…to a fitness center that is much more than a repurposed storage closet (as is typical of so many other hotels).
Seriously, this has to be one of the nicest hotel fitness centers I have ever seen. Now, I morally oppose intentional exercise on vacation, but if you aren’t a devout cupcakeist like me, you might appreciate the quality of this equipment.
This just scratches the surface on the list of activities at the Hyatt Regency Grand Cypress. There’s more to do here than at any other hotel where we’ve stayed near Walt Disney World.
All of this is cool, but the pool is what really impresses. This pool as two of the three things that define a first-class pool under the Tom Bricker Pool Grading System™. First, it has a suspension bridge over one side of the pool.
I highly recommend standing up on the bridge for a few hours of your stay and jumping up and down on it whenever another adult gets towards the center. Or maybe send your kids to do that, since they tend to get more of a free pass for such childish behavior. I know this because “a friend” of mine got some dirty looks bouncing around on the bridge as an adult. 😉
Second, it has a cave!
Everyone knows that a cave is about the coolest thing into which you can swim, what with the potential for stumbling upon a pirate hideaway or mermaid den. About the only things missing here are that ominous music played in the Pirates of the Caribbean caves, and a lazy river.
Seriously, the lack of a lazy river in a pool this awesome is such a missed opportunity. It’s like owning a large plot on a Swiss mountain, and covering it with Alpine ibex goats. (Now I’m just being silly…who on earth would own a plot on the alps without a hole herd of Alpine ibex?!)
Heck, I’m surprised pool cave design companies even offer an option to not have a lazy river.
Joking aside, this pool is undeniably awesome.
It’s huge, wonderfully-designed (even sans lazy river), and has plenty of little nooks and crannies within the caves and by waterfalls. Some of these contain poolside cabanas, which looked quite nice.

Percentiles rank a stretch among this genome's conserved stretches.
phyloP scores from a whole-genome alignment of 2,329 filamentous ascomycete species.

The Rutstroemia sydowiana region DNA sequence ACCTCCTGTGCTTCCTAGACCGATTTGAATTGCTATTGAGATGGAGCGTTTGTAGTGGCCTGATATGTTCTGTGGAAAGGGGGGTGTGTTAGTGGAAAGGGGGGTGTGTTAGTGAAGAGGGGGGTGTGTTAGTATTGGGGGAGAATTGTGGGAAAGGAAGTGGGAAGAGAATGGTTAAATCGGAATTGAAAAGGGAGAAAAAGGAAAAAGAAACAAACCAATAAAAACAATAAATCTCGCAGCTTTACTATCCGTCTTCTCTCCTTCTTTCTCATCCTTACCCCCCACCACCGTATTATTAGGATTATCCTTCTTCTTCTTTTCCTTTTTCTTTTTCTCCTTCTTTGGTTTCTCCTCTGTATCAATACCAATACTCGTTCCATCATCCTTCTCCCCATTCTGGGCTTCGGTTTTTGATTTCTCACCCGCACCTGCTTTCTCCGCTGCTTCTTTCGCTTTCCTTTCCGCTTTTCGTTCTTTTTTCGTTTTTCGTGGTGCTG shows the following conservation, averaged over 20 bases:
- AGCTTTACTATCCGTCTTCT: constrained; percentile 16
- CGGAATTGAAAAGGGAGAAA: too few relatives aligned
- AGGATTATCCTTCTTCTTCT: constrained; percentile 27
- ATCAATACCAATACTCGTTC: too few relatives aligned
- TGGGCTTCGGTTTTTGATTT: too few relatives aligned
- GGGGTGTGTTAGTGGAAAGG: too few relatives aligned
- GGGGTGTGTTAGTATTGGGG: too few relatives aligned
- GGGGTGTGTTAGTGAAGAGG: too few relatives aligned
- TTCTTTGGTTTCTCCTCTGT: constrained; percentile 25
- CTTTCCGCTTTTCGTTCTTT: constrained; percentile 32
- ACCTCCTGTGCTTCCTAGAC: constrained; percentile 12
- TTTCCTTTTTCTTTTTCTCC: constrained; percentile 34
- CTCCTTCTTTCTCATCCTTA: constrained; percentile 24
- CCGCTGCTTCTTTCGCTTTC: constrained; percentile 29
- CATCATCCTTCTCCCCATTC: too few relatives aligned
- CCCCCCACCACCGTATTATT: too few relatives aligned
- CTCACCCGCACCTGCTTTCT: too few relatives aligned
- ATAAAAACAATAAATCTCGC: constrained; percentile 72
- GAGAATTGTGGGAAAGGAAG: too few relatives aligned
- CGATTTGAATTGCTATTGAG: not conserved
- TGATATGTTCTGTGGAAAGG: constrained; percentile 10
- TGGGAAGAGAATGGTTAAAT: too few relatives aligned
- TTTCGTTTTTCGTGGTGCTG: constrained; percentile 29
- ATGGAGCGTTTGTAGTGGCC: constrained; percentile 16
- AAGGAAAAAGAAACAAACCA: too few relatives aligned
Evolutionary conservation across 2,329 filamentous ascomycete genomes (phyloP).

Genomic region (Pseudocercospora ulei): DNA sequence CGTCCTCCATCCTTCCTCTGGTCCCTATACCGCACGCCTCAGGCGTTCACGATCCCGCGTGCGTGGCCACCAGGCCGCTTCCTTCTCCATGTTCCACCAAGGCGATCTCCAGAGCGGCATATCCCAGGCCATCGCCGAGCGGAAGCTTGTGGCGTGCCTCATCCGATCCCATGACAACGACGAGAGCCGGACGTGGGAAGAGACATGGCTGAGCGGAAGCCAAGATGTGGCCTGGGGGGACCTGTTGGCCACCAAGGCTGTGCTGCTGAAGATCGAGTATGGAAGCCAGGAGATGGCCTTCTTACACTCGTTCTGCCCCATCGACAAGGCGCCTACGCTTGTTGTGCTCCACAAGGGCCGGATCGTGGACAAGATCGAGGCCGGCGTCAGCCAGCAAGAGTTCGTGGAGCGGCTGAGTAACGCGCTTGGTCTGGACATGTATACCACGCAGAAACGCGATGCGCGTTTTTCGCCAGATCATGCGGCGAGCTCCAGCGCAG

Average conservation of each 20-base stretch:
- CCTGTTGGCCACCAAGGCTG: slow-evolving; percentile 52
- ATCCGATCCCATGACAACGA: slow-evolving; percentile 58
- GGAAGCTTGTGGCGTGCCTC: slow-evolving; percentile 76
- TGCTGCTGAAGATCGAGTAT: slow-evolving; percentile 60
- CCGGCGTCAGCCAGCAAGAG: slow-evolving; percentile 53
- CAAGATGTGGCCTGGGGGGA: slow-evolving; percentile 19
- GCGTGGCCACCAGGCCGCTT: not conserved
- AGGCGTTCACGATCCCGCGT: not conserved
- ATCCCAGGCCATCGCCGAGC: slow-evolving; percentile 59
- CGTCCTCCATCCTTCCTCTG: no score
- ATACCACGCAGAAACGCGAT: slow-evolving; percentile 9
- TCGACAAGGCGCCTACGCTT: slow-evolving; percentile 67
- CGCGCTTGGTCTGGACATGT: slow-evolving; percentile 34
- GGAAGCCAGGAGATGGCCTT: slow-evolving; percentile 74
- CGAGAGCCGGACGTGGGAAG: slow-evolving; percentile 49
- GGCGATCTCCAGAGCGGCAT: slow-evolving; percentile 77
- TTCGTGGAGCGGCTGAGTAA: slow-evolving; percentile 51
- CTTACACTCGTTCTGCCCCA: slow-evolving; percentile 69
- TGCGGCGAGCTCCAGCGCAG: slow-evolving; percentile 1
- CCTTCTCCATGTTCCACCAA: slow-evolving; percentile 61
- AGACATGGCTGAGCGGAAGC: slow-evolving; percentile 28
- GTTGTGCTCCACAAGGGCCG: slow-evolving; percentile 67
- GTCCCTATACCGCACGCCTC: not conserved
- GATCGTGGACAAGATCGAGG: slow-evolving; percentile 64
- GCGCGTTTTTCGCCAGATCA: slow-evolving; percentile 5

There’s also an area for smaller children with a splash pad and smaller waterslide.
The Hyatt Regency Grand Cypress is now home to Four Flamingos: A Richard Blais Florida Kitchen, the acclaimed chef’s first restaurant in the Sunshine State. Four Flamingos features cuisine inspired by flavors and ingredients from Florida, served in a relaxed setting featuring a nostalgic tropical look and designed to provide guests a look into the kitchen and prep process.
The menu bring Chef Blais’ take to the best fresh-caught surf and fire-grilled turf with featured items including stone crab, Mahi Mahi, and signature steak cuts.
The other main restaurant at the Hyatt Regency Grand Cypress is LakeHouse, which overlooks the hotel’s beautiful 21-acre private Lake Windsong. LakeHouse serves a wide variety of menu items for breakfast, lunch, and dinner.
Then there’s the Market, serving everything from handcrafted Starbucks coffee drinks to fresh-baked treats to grab & go meals to a curated selection of snacks. Finally, lobby and pool bars round out the dining lineup at the Hyatt.
Before moving on from the hotel’s dining scene, we’ll draw your attention to their desserts, which are exceptional.
These are seasonal so what’s available when you stay at the hotel is almost certain to differ, but the salient point is that the hotel’s pastry team is incredibly talented. Don’t skip dessert!
I can’t recall what the above was called, but it might as well have been, “A Salute to All Decadent Things, But Mostly Peanut Butter.” It was like peanut butter angels dancing on my taste buds, and I’d highly recommend it. It is super rich, so you might consider splitting this (and the Key Lime Pie, which is also exceptional).
Let’s move on–we still haven’t gotten to the guest rooms…
These rooms are really great, with a large footprint that effectively utilizes space. They have a modern design flare that’s enhanced by some colorful flourishes and decor. The furniture was really nice, and the inclusion of Starbucks coffee was a nice touch.
The rooms also include a multi-media plugin, cool-box, double sized sofa sleeper, work desk, high speed wifi, large flat screen television, and more.
Of course, this being a chain-branded hotel, they have a fancy proprietary name for the bedding, this being Hyatt Grand Beds™. I have no clue what that’s support to mean, but the bed was really comfortable, as were the pillows.
The bed did look a little on the basic side without a runner or anything, but I know this is a common style now. There’s also an iHome, for those of you still rockin’ an iPhone 4 or earlier.
While the entire room was impressive, we really liked the bathroom. In addition to the walk-in shower (always a plus!), these bathrooms have basin sinks, great mirror lighting, and–most importantly–a rainshower head in the shower. We did find ourselves invariably splashing a ton of water onto the floor of the bathroom (even with the shower door shut), but perhaps we are just inept.
All things considered, we really liked the room. It was spacious with a modern style that wasn’t over the top, nice finishings, really comfortable bed, and great bathroom.
In terms of price, rack rates start at about $250/night (including that pesky resort fee). At that rate, the Hyatt Regency Grand Cypress probably is not going to lure away a lot of Walt Disney World die hards who stay on-site for those perks, but it is most definitely a compelling option for luxury travelers, conventioneers, and even families looking for a resort that isn’t “Disneyified.”